For a long time, the only local art shop I had access to sold only Winsor & Newton and Art Spectrum watercolour paints. I tended to buy my W&N paints from the UK (they were significantly cheaper even including postage) but I thought it might be nice to have a brand I could pick up locally if I needed a colour in a hurry, so I grabbed a few interesting Art Spectrum colours just to see what they were like.
The colours I picked were mostly Australian landscape colours, since I already have the colours I normally use in other brands. They are quite strong and vibrant, as my colour chart shows, and when used wet into wet, they don’t tend to run or ‘bleed’ into other colours as much as some other brands can do (which may be a good or bad thing depending on your painting style). Australian Red Gold is a particularly beautiful colour, as is Tasman Blue. Also, nearly all of the colours I picked were mixtures of multiple pigments, which can impact lightfastness if one of the pigments used is fugitive; my lightfastness tests showed that some of the paints (most notably Coral) suffered some fading. The pigment combinations are listed on the tube so you can check them in the store before buying.
Even though the colours were pleasing, consistency was all over the place with these paints. Some colours seem to dry out much faster than others, making me seriously consider bashing the tubes with a hammer just to get some paint out (I had to exchange two tubes of Coral before I got one that wasn’t rock solid inside the tube, and even the replacement one I got dried up within a month or two), while other colours were like water and poured out as soon as I took the lid off, making a mess everywhere. Naples Yellow Reddish was particularly bad in this regard, as it almost seemed like too much binder had been added to the mixture (once I added water it was fine to paint with). Sometimes I was able to ‘fix’ the paint by adding a drop or two of water (for the dried paints) to the tube, and then sticking a stretched out paper clip or toothpick into the tube and wiggling it around to mix it together (for both dried tubes and those where the pigment and vehicle had separated), but it was annoying to have to do it in the first place. My Flinders Blue Violet also had some strange flaky substance that came out when I squeezed paint out, as if whatever it was had been stuck to the inside of the tube before the watercolour was poured in.
I poured some of each colour into a small keyring palette I have to see how they set up for those who like to use half pans or dried paint, and Naples Yellow Reddish, Australian Red Gold and Australian Leaf Green Dark both maintained a sticky, gloopy consistency for days after the other colours had set. Other colours, though they set properly, did not rewet as well as other brands I’ve used, and some set so hard that they cracked in their pans; though mostly they are still usuable (at least the colours I have), these are best used fresh from the tube like the Winsor and Newton watercolour tubes, rather than being allowed to set in a half pan or palette (Winsor and Newton do make watercolour pans which rewet nicely, but they are formulated differently to their tube paints).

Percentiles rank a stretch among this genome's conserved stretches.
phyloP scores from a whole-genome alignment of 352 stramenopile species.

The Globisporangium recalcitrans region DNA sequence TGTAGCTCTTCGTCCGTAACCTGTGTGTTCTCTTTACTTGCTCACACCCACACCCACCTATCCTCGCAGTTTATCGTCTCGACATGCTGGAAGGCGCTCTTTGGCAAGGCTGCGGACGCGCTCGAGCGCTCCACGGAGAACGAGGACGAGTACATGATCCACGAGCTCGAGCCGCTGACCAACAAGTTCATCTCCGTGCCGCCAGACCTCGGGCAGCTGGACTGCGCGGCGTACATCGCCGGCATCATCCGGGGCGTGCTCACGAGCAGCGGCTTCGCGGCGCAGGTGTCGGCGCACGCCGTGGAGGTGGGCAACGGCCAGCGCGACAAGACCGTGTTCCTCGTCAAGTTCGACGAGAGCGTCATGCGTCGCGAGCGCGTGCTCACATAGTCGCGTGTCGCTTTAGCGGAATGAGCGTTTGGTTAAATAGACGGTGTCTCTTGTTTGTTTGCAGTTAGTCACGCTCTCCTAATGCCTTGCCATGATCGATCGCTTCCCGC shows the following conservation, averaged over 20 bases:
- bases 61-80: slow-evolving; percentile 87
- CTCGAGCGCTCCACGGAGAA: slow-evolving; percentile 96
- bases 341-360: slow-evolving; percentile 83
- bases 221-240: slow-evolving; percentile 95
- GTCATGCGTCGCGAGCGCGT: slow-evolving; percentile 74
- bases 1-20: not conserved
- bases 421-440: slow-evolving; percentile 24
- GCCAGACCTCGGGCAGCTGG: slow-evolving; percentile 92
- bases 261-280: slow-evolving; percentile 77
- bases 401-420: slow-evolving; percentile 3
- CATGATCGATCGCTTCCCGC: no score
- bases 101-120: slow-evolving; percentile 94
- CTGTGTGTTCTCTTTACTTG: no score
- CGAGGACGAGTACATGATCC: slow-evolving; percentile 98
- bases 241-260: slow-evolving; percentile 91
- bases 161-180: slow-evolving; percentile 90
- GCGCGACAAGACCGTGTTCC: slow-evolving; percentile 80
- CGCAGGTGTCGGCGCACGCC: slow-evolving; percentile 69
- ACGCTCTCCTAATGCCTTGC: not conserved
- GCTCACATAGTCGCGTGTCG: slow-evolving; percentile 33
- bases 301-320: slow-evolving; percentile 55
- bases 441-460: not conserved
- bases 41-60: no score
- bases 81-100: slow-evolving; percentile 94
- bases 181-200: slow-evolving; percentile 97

I should probably note that pretty much all the Art Spectrum paints I have are novelty or convenience colours, and as such these tubes probably sat on the shelf for a long time before I purchased them, unlike palette staples like Ultramarine Blue or Burnt Sienna which would have a much higher turnover thanks to more artists buying them. I would assume (and hope) that these more commonly used colours would have fewer quality and consistency issues as a result, but I can only review based on the colours I have. If anyone who reads this blog does use more ‘staple’ Art Spectrum colours, let me know how your experiences were with these paints.
Given the limited selection of Art Spectrum colours I have (I wanted to do a painting using only these paints for the review), I didn’t have a lot of room to maneuver in terms of subject matter, so I did this little painting of Uluru/Ayer’s Rock just for fun.
Overall, I think Art Spectrum watercolours are okay, but they are not the best out there. If you live in Australia, you will find that Art Spectrum watercolours are competitively priced compared to other well-known brands like WN and Daniel Smith (and easier to obtain; most art supply shops around me only seem to carry Art Spectrum, WN and maybe one other brand if I’m lucky). The 10ml tubes range from just under $8 for series 1 to about $15 for series 4, making them about half the price of WN watercolours in terms of price per ml. If you use them straight from the tube, you shouldn’t really have any issues (unless you get a colour that is already dried in the tube). Just be wary about trying to make pans out of these colours or trying to get them to set in your palette; more than a week after making my own palette, the Australian Red Gold and Leaf Green Dark are still almost as moist as they were when I poured them out of the tube, while Coral has dried so hard that getting decent colour out of it requires a lot more scrubbing with my brush than the other colours do.